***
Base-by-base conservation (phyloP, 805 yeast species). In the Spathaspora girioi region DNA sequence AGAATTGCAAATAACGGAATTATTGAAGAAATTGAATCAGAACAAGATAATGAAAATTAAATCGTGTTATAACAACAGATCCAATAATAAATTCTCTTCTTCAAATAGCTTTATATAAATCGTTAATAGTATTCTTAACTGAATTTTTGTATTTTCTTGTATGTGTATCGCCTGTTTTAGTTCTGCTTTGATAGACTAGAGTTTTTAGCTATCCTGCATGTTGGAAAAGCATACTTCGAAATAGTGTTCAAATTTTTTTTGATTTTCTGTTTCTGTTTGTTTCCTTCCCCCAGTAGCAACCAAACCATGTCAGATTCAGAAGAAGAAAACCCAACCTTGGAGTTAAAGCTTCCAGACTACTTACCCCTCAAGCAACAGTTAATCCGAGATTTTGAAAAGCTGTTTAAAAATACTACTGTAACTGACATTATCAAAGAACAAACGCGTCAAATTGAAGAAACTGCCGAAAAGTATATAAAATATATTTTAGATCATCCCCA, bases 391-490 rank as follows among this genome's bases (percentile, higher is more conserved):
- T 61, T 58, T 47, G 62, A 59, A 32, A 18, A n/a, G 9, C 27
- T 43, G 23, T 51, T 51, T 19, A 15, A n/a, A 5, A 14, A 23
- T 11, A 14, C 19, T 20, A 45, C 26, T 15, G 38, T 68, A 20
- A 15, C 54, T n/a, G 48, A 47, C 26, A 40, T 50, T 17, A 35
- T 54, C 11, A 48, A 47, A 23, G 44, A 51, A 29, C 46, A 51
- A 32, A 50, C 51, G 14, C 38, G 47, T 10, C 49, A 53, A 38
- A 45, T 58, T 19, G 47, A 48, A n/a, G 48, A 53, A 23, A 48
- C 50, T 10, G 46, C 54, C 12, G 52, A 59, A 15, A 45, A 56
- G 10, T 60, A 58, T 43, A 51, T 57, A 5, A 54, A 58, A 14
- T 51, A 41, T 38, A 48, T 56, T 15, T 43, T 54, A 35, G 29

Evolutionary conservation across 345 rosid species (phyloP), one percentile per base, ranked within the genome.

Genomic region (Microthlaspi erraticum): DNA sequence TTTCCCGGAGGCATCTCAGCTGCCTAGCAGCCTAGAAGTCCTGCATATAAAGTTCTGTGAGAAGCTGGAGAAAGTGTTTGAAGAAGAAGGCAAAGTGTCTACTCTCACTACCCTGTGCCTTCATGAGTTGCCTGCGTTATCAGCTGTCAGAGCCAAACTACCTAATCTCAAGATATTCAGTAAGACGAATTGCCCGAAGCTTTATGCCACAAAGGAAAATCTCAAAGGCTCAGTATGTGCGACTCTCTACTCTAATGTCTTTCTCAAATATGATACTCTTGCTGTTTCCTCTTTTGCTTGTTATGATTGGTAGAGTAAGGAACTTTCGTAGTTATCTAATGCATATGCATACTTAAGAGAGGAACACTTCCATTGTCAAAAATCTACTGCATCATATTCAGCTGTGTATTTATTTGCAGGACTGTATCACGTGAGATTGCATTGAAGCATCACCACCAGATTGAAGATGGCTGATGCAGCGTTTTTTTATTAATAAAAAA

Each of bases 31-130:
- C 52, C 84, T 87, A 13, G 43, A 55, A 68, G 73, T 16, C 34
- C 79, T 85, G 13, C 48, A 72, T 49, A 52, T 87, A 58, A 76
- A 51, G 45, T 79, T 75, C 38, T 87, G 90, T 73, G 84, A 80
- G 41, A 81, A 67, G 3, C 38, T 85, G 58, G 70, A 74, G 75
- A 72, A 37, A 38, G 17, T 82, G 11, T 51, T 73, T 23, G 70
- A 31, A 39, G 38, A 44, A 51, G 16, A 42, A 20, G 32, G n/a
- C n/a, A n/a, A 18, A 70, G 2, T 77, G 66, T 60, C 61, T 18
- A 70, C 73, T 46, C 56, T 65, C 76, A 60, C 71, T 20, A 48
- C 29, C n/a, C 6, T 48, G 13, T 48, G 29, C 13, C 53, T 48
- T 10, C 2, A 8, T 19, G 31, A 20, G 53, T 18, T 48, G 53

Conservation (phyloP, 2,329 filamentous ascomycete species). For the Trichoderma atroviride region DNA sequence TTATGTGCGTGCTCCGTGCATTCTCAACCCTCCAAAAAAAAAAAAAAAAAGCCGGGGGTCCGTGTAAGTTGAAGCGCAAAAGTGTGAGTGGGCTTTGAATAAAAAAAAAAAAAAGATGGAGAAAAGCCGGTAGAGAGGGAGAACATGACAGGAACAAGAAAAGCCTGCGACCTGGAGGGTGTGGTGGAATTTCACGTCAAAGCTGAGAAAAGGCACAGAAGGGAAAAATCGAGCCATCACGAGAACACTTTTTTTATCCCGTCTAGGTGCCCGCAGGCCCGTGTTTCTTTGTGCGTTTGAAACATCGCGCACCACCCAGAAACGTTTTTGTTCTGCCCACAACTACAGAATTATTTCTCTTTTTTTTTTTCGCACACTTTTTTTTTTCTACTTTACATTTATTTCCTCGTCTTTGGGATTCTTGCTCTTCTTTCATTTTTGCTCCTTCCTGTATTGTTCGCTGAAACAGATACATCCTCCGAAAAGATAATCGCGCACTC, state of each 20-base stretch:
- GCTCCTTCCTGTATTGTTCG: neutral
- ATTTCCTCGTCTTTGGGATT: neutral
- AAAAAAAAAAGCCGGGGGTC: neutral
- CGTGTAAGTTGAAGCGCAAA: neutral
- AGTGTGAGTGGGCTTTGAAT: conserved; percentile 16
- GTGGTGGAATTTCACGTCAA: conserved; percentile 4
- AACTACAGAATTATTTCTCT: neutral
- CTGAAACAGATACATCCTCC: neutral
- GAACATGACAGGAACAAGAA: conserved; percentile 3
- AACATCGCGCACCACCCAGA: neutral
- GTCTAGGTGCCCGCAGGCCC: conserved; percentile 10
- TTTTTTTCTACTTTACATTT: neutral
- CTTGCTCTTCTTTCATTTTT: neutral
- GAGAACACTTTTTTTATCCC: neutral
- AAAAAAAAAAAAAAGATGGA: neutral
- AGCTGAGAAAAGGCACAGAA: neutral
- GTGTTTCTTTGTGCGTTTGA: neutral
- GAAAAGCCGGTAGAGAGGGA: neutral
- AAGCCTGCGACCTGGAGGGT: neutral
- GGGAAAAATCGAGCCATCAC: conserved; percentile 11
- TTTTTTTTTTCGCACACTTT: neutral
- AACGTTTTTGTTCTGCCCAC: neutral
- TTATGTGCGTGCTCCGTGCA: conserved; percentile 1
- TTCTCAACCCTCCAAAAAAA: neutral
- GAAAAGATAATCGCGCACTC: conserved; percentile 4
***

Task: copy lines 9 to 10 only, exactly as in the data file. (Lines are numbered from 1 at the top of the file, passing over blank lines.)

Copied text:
- C 50, T 10, G 46, C 54, C 12, G 52, A 59, A 15, A 45, A 56
- G 10, T 60, A 58, T 43, A 51, T 57, A 5, A 54, A 58, A 14